The overnight profit formula from a textbook (possibly Derivative Markets by McDonald) is the following:

$$\Delta _{t}(S_{t+h}-S_{t})-(V_{t+h}-V_{t})-(e^{rh}-1)(\Delta_{t}S_{t}-V_{t}),$$

where Delta is the delta of the option, S is the stock price, t is a specific point in time, h is a small movement in time, V is the value of the option, r is the continuous risk-free rate.

Assuming the market maker sold a put and delta hedged by shorting the stock.

My question is that if this is applied in a multi-period fashion, are we assuming that we are losing interest on the option we sold?

For example: at time t, we sold a put for 7 dollars and shorted 50 worth of stock to delta hedge. At time t+h, the put is worth 15 dollars and we sold additionally 40, making it 90 to delta hedge. Our profit from the last term of the equation is (a positive number since delta of a put is negative).


Then in the next period, the interest would be


To me, this is counter-intuitive, because if we bought a call for 5 dollars and delta hedged at time t, and if the call price shot up 10 dollars at t+h, it would mean we're earning interest on the 15 dollars from time t+h to t+h+j, for some j in the future, when we only paid for the call at time t for 5 dollars.

A somewhat related question that may be too simple to start a new question is that is there a way to arrive at the profit/loss number just by looking at the portfolio value alone? For example, say MM sold a put and shorted stocks to delta hedge--the portfolio consists of a shorted put, shorted stock, and cash that is presumably invested in risk-free bonds. From time to time, the value of the stock and put changes, and so does the portfolio. Will it be possible to construct a portfolio that consists of the shorted put, shorted stock, risk-free bonds, and the interest earned, so that the profit/loss can be ascertained from the closing value of the portfolio value?


  • $\begingroup$ @AlexC But say, we sold a put option, we also need to short the stock, so we're not borrowing any money but we're getting money from the proceed from the stock, and investing it in RF instruments? If this is the case, the option value at some time in the future should have no effect on our interest earned? $\endgroup$
    – user101998
    Mar 19, 2019 at 15:26
  • $\begingroup$ Sorry, I was thinking of a call instead of a put. $\endgroup$
    – Alex C
    Mar 19, 2019 at 15:29
  • $\begingroup$ @AlexC No worries, but I think a call and a put should be analogous, so the value of the option sold at time t shouldn't affect the interest earned (in my mind)... $\endgroup$
    – user101998
    Mar 19, 2019 at 15:30
  • $\begingroup$ hmm.. What is te meaning of the word MM? $\endgroup$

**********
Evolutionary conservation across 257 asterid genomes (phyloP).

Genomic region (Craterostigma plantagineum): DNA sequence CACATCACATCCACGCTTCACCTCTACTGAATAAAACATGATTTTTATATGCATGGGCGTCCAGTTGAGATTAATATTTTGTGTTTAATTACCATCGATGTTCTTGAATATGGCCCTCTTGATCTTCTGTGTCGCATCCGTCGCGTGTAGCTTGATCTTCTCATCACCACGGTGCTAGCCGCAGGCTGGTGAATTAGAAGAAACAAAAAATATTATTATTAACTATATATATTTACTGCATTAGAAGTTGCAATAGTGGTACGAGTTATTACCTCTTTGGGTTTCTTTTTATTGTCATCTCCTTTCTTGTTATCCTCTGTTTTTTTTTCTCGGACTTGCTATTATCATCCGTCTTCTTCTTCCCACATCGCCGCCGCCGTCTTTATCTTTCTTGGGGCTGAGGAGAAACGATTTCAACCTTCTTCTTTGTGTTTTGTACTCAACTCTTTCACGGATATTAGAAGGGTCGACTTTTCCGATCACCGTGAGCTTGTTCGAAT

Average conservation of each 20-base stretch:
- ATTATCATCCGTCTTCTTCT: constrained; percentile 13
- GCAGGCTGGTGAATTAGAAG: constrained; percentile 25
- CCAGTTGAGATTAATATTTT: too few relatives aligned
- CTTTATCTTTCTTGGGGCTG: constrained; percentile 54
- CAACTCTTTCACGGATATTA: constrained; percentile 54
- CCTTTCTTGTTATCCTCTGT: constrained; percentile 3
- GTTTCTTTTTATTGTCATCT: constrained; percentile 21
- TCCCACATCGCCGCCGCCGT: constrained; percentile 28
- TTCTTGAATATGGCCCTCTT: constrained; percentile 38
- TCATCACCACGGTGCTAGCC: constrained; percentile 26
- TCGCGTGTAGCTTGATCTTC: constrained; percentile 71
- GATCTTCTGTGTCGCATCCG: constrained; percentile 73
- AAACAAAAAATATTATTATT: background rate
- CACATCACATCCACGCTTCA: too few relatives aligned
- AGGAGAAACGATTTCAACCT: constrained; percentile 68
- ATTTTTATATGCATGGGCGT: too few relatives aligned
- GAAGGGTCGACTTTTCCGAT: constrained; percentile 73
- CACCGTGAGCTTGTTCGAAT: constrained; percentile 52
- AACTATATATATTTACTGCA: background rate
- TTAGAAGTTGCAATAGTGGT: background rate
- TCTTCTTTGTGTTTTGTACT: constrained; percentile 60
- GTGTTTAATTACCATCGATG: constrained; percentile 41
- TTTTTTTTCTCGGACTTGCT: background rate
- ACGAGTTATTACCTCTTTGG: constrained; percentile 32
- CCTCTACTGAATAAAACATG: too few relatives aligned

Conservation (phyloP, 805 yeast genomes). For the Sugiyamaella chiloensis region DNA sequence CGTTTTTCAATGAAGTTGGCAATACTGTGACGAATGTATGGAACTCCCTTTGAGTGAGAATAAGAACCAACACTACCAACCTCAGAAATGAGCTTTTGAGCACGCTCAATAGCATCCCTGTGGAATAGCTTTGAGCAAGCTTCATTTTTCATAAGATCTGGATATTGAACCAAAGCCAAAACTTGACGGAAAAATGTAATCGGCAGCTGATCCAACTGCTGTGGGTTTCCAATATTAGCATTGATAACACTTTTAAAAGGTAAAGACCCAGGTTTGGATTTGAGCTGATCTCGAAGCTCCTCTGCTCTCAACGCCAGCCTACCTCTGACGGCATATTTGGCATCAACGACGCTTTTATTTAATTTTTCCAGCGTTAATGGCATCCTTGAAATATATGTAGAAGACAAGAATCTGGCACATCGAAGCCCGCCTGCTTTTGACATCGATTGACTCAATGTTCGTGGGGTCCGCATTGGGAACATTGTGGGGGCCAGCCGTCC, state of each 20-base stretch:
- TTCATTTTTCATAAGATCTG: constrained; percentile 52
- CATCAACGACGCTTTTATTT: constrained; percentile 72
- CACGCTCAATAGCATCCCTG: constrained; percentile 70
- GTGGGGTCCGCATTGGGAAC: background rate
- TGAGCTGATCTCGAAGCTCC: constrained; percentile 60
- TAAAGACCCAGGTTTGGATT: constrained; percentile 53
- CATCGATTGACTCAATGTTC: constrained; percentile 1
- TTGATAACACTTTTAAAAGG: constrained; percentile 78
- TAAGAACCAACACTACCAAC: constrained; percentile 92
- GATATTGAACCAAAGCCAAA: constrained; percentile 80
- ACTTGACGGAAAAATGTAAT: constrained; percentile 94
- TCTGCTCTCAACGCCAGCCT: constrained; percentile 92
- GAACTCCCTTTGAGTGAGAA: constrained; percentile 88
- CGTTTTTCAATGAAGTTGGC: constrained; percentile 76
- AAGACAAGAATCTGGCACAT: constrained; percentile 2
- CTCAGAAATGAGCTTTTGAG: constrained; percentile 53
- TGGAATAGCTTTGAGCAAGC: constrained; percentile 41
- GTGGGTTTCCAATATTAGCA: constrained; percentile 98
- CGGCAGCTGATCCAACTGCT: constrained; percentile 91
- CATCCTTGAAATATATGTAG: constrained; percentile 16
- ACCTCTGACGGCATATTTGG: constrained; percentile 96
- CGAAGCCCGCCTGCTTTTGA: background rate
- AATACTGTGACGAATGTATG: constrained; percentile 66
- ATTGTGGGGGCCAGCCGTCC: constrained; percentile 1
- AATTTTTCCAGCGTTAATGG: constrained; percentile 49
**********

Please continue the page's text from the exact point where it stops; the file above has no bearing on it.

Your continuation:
– Sanjay
    Mar 19, 2019 at 15:46
  • $\begingroup$ @Sanjay Market Maker. I'll make the edit. $\endgroup$
    – user101998
    Mar 19, 2019 at 15:53

1 Answer 1


My question is that if this is applied in a multi-period fashion, are we assuming that we are losing interest on the option we sold?

Yes! you do pay/receive interest if you borrow/store money.

In a delta hedge portfolio at any time $t$ you should have $\Delta_t$ amount of the stock.

$$\Delta_{t}S_{t}-V_{t} = \text{Value of postion in stock - value of position in option}$$

If $\Delta_{t}S_{t}-V_{t} \neq 0$ you need to borrow/store money and pay/receive interest. When you change your position from time to tome the then your money account changes as well. There is no Fokus/Pokus in that.

And Yes, it is possible to make/lose money in a Delta hedged portfolio mainly (but not solely) because of the non-linearity of $\Delta(S_t)$ in $S_t$. In theory the PnL (Profit-Loss) is zero if you trade continuously which is not possible in reality. When you time between rebalancing periods ($h$ in your notation) becomes smaller and you rebalance more often then PnL becomes closer to zero as desired

  • $\begingroup$ But it seems inconceivable that I'd be earning money on the put I sold a while back, when I'm not getting any further cash flow from it? $\endgroup$
    – user101998
    Mar 19, 2019 at 15:35
  • $\begingroup$ You sold a put? What did you sell it for? Money, right? That money earns interest. $\endgroup$
    – user3296
    Mar 19, 2019 at 22:40
  • $\begingroup$ @user3296 Sure, but if the value of the put went up, why am I earning interest on the additional value that I didn't have? $\endgroup$
    – user101998
    Mar 20, 2019 at 14:35

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